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Team Case:Billabong

Taylor Mason Stacy Cookley

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Manager in the International Economy

Francine McKenna






 Australia’s largest surf-wear manufacturer, Billabong, was founded in 1973 in Gold Coast Queensland by Gordan and Rita Merchant.  Their core business entails marketing, distribution and production of clothing, accessories and eyewear.  According to the Billabong website, Gordan and Rita began designing to create board shorts for local surfers, but within a few years expanded to surfboards, wetsuits and t-shirts.  Consumers displayed brand loyalty because of the durability of the board shorts.  By 1983, Billabong began to establish a global identity by increasing sales through distribution to the U.S. market.  Additionally, in order to increase competitive advantage, Billabong began to acquire companies within the same market.  To name a few, companies included in the acquisition were Von Zipper (eyewear), Element, (skate wear), Nixon Inc. (watch and tech accessories), and etc.

Problem Statement:

During the financial crisis of 2009-2009 many companies sold the AUD, which greatly benefited Billabong.  With that, Billabong’s CEO announced that he expected the company to increase its profits by 10 percent in 2009.  According to Hill & Hult (2017), currency markets can be difficult to forecast and sharp reversals can occur at any time.  In 2009, the value of the AUD increased and for every earned USD the currency exchanged for $1.66.  Later that year, Billabong CEO had to rescind his previous prediction stating that the company profits would decline by 10 percent for 2009.


A fall in the value of the Australian dollar (AUD) against the U.S. dollar (USD) is beneficial to Billabong because it allows the U.S., their largest foreign market making up 50 percent of the annual (1.7 billion) sales, to purchase more products.  A weak AUD allows Billabong to easily export more products, which increases sales revenue from strengthened price competitiveness.  Once payment is received from U.S. importers, the currency is converted to AUD.  As the AUD declines a strong can purchase more products and be converted into more AUD.  As the AUD falls against the USD, both Billabong’s products become less expensive causing American consumers to purchase more merchandise which increase sales.    

While it is possible to predict the future exchange rate by using forward exchange rate, it is difficult to use that method during a financial crisis.  In 2009, the market was inefficient due to the financial crisis; however, a fundamental method can be used to predict the exchange rate.  Although the fundamental forecasting method maybe ideal when predicting a change in an inefficient market, it is not that effective with forecasting sudden short-term changes.  Additionally, fundamental predicting analyzes variables and uses economic theories, so there are variables that may arise that was not taken into consideration.  One could also use historical data to predict the trend of the currency, but there is not a clear rationale to use this method.  With that, it would have been difficult to accurately predict the rise in the AUD that occurred in 2009.  Primarily due to the fact that currency markets are difficult to predict and sharp reversals do occur on a regular basis (Hill & Hult, 2017).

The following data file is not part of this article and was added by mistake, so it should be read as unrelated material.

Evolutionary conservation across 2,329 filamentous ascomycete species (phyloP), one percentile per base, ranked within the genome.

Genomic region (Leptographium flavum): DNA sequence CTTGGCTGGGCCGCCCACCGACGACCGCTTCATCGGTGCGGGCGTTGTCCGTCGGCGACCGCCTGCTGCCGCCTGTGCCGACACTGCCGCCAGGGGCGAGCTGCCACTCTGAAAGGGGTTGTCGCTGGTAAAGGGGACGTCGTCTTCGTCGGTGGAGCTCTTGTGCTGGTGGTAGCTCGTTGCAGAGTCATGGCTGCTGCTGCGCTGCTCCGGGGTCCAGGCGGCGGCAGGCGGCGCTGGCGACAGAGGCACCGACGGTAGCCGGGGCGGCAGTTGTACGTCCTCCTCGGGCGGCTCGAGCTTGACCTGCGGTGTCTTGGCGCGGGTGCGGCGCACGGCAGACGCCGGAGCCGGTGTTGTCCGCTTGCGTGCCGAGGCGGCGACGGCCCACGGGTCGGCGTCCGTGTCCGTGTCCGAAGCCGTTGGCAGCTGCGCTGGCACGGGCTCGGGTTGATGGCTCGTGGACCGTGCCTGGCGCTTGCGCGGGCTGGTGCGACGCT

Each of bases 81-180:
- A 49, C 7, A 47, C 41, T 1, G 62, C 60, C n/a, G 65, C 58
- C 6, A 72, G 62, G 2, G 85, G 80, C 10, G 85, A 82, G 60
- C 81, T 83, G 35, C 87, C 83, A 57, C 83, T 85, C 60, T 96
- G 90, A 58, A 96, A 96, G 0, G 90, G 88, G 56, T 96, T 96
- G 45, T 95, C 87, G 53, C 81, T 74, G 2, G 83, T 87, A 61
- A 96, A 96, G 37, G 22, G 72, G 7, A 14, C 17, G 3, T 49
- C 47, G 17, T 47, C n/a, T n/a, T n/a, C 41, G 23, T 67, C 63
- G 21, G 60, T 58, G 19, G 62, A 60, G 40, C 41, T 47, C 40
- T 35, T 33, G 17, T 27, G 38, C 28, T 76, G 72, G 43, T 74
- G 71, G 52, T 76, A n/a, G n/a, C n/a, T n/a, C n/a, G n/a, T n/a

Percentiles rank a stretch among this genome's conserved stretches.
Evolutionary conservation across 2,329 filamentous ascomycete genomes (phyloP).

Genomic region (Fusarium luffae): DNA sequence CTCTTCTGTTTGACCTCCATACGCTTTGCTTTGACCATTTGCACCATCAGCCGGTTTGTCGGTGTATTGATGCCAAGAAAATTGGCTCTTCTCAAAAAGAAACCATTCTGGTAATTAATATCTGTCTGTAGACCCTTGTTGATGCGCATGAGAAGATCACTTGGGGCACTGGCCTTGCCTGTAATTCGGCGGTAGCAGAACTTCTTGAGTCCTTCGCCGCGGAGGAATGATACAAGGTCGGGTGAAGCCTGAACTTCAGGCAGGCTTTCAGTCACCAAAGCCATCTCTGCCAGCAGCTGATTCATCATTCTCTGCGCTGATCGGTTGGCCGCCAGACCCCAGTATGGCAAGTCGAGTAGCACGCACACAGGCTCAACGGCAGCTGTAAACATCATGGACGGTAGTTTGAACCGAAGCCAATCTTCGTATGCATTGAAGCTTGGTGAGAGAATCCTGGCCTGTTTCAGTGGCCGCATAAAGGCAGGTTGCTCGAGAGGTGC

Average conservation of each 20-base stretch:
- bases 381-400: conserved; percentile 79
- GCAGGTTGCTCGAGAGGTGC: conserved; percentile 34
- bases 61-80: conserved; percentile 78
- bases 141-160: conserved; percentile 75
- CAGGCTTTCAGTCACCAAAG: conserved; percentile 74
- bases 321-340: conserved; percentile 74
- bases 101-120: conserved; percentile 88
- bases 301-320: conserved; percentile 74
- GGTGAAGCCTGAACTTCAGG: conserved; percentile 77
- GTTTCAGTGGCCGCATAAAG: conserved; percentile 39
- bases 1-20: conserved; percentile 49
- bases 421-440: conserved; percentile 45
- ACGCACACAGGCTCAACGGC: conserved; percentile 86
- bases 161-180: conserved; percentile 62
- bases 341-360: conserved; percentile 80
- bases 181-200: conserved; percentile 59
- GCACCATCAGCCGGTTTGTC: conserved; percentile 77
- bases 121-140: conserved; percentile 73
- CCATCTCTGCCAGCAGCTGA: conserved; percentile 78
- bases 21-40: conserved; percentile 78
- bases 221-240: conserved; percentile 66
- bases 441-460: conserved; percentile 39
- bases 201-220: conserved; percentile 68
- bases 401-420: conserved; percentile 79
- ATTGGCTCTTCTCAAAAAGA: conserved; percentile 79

In order to better protect itself, Billabong could have invested into other foreign markets (Asia-pacific & Europe) to decrease their dependency on the U.S. market.  Also, the CEO could have chosen to better predict its possible profit given that exchange rates and the currency market is unpredictable.  It is the equivalent to putting all of your eggs in one basket, which as anyone knows is not always a good thing. Billabong could have diversified its production and exports to incorporate other foreign countries, so that the negative returns could be balanced out by positive returns from another country.  Additionally, Billabong could have entered into the forward market to avoid transaction exposure.

The increased value of the AUD could have long-term effects on Billabong, because currently the value of U.S. (the largest contributor to sales) currency is worth less when converted to AUD.  Eventually, if Billabong does not counter act and find a way to increase profits, the rise in AUD could cause the company to potentially close.  To avoid economic exposure, Billabong could enter into a forward exchange contract with the U.S. to agree on set sales prices.  Additionally, there is the possibility of opening production facilities, or offices in the U.S. to eliminate the need to convert the profits.  To eliminate the need to exchange currency is to eliminate possible risk and loss of profit.


            Invest into other foreign markets (Asia-pacific & Europe) in order to eliminate the financial risk.  Continue to restructure to include a younger demographic, and more domestic consumers.








Hill, C. W., & Hult, G. T. (2017). International business: competing in the global marketplace. New York, NY: McGraw-Hill Education.



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